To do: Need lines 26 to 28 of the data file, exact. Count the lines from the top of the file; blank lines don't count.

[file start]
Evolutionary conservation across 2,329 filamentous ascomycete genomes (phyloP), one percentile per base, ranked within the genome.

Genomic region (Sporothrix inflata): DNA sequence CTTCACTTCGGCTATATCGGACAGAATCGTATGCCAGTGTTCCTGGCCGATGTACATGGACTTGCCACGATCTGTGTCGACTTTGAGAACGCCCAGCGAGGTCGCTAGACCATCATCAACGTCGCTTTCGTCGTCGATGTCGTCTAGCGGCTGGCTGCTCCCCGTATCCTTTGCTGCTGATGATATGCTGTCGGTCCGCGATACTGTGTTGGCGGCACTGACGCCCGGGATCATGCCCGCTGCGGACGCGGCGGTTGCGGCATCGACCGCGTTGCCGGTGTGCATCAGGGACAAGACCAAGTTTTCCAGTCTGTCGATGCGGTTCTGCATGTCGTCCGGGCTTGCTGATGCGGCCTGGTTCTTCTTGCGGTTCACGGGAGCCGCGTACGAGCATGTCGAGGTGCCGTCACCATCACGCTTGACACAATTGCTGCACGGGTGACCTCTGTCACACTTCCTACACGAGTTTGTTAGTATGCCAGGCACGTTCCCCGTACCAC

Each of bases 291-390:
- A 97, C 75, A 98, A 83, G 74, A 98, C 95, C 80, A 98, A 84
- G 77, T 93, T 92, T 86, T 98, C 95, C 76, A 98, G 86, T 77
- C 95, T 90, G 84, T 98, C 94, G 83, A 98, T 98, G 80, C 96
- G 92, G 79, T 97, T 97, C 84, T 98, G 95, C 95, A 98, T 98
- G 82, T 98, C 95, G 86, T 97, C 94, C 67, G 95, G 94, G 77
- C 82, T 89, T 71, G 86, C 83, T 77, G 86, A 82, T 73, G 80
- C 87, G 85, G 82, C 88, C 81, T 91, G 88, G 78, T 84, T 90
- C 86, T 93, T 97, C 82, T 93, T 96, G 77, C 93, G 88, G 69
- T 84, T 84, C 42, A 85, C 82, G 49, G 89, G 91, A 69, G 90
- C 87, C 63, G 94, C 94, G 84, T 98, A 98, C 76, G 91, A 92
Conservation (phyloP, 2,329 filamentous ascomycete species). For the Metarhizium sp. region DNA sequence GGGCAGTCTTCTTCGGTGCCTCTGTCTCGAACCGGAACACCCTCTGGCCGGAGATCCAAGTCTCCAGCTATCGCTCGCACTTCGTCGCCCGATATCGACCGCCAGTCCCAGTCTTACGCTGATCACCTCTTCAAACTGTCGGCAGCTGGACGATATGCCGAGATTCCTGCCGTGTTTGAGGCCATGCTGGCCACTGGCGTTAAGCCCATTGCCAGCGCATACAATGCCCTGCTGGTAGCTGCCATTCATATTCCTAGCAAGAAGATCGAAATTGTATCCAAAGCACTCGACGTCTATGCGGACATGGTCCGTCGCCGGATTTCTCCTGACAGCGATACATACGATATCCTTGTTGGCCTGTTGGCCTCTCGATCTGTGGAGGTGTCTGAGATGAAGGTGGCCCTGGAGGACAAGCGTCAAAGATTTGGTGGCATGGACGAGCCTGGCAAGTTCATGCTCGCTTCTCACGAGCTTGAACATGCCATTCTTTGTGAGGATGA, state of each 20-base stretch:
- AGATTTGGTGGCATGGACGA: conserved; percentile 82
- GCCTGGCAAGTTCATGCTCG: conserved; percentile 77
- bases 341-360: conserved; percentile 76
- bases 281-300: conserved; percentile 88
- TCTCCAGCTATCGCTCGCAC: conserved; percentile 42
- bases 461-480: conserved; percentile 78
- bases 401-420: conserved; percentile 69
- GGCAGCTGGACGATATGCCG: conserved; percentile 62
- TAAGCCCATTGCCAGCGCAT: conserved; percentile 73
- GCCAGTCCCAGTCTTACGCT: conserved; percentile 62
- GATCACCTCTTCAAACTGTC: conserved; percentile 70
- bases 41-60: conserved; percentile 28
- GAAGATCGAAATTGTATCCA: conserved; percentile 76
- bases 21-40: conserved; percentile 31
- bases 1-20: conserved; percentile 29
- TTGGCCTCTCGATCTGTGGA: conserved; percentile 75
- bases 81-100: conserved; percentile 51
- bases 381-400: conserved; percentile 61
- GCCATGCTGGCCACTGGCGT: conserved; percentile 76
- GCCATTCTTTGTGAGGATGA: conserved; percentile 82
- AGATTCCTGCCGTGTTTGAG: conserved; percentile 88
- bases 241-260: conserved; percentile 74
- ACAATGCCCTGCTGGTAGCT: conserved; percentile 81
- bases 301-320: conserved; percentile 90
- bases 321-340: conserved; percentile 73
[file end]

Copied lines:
- bases 41-60: conserved; percentile 28
- GAAGATCGAAATTGTATCCA: conserved; percentile 76
- bases 21-40: conserved; percentile 31